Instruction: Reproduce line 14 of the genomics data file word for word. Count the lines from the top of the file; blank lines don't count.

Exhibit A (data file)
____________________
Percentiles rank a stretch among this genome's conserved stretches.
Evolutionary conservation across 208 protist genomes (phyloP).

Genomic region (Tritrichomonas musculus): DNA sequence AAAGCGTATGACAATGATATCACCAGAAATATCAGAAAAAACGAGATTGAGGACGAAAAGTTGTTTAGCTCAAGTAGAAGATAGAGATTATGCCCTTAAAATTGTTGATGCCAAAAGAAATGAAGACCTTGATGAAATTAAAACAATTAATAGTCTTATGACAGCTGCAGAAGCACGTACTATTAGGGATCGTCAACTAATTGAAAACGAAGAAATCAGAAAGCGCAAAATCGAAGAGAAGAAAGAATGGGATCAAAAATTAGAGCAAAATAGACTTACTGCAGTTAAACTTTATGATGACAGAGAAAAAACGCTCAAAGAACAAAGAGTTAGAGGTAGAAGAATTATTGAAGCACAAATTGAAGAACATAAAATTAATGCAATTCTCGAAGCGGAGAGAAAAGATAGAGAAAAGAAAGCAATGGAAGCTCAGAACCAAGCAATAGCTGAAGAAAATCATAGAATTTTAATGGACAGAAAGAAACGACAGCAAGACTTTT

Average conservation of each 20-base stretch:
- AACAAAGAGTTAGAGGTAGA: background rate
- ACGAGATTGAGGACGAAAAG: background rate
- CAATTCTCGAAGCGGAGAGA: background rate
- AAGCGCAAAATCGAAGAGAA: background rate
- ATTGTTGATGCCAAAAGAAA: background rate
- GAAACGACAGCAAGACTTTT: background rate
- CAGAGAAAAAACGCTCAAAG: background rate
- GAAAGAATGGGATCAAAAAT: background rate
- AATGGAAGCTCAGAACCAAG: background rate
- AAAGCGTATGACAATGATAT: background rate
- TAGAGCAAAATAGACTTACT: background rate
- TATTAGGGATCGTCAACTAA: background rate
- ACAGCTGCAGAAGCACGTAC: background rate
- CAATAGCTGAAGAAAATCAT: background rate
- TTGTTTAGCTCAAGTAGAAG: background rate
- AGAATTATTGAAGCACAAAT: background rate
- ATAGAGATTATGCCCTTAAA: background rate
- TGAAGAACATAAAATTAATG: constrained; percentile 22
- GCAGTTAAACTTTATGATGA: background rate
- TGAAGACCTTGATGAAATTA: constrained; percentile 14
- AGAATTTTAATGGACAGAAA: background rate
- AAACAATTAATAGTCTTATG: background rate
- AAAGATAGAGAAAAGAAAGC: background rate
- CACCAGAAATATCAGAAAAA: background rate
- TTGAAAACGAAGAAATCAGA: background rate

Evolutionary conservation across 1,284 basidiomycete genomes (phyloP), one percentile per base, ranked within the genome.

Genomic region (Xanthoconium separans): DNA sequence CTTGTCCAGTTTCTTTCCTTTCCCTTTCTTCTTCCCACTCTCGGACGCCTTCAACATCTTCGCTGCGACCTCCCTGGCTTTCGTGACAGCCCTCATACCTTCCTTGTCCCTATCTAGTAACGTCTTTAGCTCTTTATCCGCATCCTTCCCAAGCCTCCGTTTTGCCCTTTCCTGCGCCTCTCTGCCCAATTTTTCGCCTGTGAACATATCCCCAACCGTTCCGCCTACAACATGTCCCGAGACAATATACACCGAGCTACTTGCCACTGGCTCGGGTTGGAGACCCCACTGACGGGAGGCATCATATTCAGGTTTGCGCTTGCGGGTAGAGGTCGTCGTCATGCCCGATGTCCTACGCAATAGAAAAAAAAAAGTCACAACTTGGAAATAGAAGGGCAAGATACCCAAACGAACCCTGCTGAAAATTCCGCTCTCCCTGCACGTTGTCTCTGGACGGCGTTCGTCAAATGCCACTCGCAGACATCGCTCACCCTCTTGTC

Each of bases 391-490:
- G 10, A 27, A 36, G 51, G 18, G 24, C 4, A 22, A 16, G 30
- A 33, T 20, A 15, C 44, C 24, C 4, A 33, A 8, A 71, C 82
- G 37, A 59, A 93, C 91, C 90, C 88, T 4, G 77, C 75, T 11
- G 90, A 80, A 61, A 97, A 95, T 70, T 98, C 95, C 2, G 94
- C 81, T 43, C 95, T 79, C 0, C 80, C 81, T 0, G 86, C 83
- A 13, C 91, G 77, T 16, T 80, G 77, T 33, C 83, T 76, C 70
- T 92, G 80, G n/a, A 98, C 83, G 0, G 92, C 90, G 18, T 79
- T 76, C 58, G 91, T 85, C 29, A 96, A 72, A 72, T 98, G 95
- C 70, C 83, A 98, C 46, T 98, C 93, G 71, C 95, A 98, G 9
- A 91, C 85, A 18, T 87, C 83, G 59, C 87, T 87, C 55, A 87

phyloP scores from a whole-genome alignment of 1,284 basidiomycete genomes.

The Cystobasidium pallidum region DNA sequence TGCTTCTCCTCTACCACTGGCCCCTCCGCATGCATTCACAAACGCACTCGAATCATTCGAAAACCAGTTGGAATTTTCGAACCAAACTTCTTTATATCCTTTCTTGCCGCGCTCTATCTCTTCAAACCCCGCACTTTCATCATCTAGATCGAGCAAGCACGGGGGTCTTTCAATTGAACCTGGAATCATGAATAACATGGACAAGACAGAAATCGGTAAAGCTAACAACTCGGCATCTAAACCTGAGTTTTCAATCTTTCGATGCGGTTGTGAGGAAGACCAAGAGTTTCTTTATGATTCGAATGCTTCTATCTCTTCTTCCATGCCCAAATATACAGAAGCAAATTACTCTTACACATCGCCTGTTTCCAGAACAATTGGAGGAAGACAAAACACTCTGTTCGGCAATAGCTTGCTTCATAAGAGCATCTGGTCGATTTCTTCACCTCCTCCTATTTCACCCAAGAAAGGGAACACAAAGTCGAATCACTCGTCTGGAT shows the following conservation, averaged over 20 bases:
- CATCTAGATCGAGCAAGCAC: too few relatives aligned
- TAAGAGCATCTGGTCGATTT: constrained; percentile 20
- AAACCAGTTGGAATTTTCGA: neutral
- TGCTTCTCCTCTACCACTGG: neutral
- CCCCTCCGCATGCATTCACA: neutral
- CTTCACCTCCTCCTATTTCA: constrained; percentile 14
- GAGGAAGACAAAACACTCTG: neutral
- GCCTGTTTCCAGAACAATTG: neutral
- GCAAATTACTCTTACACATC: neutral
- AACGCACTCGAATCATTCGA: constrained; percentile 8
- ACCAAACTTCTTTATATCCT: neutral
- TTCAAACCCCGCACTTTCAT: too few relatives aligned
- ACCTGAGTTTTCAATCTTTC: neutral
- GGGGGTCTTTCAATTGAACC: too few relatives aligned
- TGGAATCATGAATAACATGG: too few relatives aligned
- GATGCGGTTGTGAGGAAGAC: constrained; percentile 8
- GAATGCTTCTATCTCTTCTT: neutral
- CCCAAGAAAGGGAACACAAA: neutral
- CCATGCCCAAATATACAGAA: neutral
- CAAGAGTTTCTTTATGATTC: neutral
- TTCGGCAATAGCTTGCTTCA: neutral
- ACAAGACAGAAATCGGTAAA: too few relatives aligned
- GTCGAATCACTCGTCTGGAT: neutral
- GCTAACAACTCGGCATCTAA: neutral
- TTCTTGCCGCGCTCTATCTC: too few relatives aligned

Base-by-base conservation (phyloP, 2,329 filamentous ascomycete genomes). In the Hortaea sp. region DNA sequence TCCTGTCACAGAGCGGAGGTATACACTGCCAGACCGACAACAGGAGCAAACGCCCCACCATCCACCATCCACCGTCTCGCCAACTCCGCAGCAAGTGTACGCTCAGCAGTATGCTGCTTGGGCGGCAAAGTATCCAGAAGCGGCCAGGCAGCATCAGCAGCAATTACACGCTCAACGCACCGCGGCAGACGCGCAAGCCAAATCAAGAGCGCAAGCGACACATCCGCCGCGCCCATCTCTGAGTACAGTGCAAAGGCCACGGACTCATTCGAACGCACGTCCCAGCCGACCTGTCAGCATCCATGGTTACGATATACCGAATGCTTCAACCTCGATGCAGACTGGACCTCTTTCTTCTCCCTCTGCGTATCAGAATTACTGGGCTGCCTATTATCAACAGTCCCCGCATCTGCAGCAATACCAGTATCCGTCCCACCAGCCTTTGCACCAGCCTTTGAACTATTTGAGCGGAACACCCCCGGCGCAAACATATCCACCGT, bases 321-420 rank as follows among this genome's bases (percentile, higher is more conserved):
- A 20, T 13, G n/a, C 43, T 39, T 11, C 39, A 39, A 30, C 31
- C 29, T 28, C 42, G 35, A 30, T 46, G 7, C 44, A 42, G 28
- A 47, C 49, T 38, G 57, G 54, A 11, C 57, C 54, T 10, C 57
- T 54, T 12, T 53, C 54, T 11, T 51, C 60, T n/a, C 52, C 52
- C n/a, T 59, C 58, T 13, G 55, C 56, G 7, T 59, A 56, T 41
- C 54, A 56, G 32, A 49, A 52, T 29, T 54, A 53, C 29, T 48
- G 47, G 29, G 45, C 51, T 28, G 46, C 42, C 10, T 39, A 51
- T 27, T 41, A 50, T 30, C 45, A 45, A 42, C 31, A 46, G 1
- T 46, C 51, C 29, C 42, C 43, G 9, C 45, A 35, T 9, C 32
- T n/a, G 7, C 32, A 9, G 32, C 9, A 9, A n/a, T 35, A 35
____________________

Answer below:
- AAAGCGTATGACAATGATAT: background rate